…now, in this populist moment, people are daring to say precisely these unsayable things. They’re standing up to the EU.

 

The irony of the Paris agreement imploding from Paris, and while COP24 runs…

Geoff Chambers, a long time skeptic, lives in France and explains how this is consuming the nation.

… I get the impression that the British press, Europhile, Francophile, and Remainophile, will do all they can to suppress news of the vast social and political earthquake occurring here. If you think I’m exaggerating, consider this:

I get my information largely from three “independent” rolling news channels, all owned by millionaire oligarchs, and financed by ads which are almost exclusively for fast cars and perfumes – the kind of luxury products which France produces par excellence. In France, less than 8% of the population reads a national newspaper. News is for the élite….

BUT, these French channels are devoting 95% of their time (I’m not exaggerating) to a movement supported by 85% of the population, which is now demanding the resignation of a president recently elected by 65% of voters, plus the dissolution of parliament, to be replaced by some kind of popular assembly. This situation, incomprehensible to the English, is easily explained by the sociological analysis of Emmanuel Todd, to which I have frequently referred, e.g. here.

 Geoff has some interesting perspectives:

A demographer gave a most interesting explanation for the strength of the movement, laying the blame on INSEE, the government office of statistics, which apparently decrees that 95% of the population lives in urban, and only 5% in rural areas. A child, or a climate sceptic, could spot immediately the flaw in this statement, but not a President, his government, or the highly educated élite which advises them: It all depends what you mean by urban and rural. So, successive governments have ignored the sparsely populated three quarters of the country, where half the population lives, closing railways, hospitals and post offices, and leaving the mayors of small towns with no industry or commerce worth speaking of to finance their infrastructure from local taxes, with ever diminishing help from central government.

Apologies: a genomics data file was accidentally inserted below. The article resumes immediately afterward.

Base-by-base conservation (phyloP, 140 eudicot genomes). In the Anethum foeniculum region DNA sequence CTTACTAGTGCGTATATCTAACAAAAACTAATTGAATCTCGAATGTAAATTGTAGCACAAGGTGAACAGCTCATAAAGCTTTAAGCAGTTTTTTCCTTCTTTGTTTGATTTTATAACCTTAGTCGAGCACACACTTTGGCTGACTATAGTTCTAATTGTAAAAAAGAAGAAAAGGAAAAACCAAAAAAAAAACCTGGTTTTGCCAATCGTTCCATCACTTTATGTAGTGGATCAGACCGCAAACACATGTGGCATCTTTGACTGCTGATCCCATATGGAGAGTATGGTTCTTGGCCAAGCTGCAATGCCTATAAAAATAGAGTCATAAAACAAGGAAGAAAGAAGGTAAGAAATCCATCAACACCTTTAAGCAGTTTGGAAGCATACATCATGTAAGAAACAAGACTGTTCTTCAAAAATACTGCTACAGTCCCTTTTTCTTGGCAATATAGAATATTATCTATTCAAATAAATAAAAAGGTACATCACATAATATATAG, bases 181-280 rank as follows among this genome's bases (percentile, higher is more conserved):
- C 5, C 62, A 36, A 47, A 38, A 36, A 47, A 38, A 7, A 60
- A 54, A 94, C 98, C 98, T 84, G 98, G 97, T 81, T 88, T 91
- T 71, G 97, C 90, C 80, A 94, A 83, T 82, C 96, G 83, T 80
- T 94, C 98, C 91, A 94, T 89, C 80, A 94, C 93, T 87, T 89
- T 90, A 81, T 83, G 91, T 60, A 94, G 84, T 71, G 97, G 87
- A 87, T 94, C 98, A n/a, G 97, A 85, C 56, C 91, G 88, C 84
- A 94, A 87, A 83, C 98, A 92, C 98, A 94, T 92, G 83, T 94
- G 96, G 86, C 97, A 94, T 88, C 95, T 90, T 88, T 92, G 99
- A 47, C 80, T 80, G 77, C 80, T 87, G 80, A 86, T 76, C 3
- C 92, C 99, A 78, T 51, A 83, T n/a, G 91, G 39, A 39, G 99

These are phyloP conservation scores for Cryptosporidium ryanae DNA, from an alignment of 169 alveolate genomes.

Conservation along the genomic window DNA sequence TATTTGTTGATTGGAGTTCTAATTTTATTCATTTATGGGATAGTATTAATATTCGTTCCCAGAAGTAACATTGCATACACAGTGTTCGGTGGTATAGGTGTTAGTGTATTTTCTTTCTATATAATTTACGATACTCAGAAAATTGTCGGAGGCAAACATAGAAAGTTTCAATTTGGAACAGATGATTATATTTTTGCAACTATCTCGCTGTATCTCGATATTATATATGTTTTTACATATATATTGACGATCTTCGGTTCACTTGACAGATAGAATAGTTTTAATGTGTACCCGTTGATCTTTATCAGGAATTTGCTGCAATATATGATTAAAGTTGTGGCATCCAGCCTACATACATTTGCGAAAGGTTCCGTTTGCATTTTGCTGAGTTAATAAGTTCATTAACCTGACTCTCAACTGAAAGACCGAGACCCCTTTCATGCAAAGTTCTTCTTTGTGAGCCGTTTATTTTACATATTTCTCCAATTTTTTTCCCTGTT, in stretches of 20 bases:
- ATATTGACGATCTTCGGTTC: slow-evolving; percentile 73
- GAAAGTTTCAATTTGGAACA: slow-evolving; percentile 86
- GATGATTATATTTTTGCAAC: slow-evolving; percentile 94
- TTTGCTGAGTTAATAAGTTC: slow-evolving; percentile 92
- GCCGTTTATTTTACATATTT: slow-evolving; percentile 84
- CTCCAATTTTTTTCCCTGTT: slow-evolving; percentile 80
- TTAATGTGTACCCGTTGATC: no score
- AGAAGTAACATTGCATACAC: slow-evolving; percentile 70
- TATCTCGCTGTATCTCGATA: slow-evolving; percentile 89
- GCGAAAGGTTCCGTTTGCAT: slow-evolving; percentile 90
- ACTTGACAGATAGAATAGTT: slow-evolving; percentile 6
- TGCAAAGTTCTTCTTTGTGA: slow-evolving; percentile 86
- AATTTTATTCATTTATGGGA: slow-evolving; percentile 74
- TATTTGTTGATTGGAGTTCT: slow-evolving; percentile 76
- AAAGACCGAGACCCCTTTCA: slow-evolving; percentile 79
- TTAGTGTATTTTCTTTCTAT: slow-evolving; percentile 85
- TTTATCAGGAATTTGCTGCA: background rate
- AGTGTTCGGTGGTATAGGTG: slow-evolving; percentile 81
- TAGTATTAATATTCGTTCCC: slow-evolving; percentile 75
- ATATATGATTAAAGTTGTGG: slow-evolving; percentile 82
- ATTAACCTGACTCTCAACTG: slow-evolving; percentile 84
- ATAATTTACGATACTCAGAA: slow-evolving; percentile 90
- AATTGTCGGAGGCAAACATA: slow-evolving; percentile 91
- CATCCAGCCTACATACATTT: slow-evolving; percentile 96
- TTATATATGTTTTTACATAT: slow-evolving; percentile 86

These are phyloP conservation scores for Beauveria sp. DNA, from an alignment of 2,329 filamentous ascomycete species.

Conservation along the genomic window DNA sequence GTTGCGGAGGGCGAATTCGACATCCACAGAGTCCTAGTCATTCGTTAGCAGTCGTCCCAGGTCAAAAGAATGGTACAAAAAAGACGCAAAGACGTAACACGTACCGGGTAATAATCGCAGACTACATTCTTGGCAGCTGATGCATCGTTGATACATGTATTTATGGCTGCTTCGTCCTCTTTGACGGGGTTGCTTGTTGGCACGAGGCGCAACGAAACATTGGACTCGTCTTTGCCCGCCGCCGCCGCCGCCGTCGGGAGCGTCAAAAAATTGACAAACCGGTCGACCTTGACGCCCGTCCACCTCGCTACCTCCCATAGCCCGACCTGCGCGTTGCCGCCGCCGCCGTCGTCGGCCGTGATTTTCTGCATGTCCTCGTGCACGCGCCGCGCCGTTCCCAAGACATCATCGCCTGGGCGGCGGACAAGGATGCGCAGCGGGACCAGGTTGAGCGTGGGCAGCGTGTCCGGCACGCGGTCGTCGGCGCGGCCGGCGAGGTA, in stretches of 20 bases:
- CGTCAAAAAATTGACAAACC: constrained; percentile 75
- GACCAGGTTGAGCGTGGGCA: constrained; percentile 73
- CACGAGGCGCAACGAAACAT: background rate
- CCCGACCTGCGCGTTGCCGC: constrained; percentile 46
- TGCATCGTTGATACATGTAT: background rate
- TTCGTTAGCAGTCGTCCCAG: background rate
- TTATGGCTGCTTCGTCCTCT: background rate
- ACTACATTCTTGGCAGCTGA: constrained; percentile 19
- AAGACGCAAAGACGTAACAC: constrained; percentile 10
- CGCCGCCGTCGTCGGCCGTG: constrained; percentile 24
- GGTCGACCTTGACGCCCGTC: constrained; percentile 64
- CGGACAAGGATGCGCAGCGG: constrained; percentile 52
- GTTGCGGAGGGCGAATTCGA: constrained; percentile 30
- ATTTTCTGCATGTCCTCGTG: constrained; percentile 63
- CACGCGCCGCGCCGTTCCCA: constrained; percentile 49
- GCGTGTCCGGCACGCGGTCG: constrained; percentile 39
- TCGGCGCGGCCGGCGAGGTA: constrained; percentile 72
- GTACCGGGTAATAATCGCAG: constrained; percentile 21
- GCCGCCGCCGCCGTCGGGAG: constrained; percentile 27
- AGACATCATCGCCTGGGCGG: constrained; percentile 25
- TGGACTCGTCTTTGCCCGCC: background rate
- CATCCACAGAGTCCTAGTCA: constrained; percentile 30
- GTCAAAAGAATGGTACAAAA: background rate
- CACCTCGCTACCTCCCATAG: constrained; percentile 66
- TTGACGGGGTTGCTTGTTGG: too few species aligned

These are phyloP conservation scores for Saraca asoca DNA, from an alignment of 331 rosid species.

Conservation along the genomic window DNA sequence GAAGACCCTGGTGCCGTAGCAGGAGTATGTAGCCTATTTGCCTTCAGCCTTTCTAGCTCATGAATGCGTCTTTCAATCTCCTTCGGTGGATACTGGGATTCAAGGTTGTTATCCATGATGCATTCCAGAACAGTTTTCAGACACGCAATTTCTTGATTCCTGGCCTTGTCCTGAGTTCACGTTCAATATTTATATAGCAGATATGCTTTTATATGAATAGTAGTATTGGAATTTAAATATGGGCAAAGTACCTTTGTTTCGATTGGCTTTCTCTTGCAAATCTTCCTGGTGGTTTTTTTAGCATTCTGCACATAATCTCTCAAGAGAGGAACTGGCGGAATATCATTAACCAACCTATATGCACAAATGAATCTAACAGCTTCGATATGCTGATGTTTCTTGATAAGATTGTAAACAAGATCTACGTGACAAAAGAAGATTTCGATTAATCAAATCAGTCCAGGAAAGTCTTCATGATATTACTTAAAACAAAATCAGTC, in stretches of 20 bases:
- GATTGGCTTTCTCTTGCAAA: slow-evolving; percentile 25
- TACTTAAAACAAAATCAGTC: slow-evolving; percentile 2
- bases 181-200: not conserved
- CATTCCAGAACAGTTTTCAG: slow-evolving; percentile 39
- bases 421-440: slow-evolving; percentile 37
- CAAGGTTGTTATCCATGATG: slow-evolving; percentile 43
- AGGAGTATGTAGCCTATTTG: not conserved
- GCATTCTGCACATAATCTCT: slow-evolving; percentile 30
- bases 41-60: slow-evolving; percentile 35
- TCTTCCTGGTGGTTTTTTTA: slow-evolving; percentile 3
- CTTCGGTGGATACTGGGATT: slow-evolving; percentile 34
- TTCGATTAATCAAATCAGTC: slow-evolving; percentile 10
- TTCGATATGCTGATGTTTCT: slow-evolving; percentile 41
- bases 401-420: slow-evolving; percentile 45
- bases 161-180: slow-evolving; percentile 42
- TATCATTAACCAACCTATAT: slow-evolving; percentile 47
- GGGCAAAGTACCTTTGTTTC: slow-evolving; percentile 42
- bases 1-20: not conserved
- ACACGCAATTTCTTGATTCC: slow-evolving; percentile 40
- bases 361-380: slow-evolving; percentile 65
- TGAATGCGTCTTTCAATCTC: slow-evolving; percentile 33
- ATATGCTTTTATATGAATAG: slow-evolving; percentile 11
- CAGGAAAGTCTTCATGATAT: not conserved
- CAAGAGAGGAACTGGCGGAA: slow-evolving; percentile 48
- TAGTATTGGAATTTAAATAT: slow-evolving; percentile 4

It’s all about Europe of course, and its golden rule of reducing the budget deficit. The pressure on wages exercised by twenty years of austerity dictated by Brussels has forced low paid workers further and further out of the cities into what has suddenly been identified as the périphérie – not the despised banlieu (suburbs) where the lumpenproletariat (often Arabs) vegetate in permanent unemployment – but the small towns and villages inhabited by the working class (or classe moyenne in French) – those whom Macron has described as “the people who are nothing.” And where a decent life is possible only as long as one can afford to drive to work, to school, to the hospital, or to the out-of-town shopping centre.

France stands out as one of the highest taxing nations in the EU

Graph, France Tax, EU.

Source : wikimedia

 

In week three — the economic toll is affecting the whole nation: [Reuters] Le Maire said sector revenues had been hit by between 15 and 50 percent.

While not providing a precise breakdown, [Finance Minister Bruno] Le Maire said small retailers had seen a fall in revenue of between 20 and 40 percent, and the hotel industry was seeing reservations down 15 to 25 percent.

Restaurants, depending on their location, had seen takings collapse by between 20 and 50 percent.

“The impact is severe and ongoing,” Le Maire said, emphasizing it was nationwide, although Paris, after riots and looting in some of its most upmarket districts on Saturday afternoon and evening, was particularly affected.

French oil major Total has said 75 of its 2,200 petrol stations have run dry as “yellow vests” blockade fuel depots.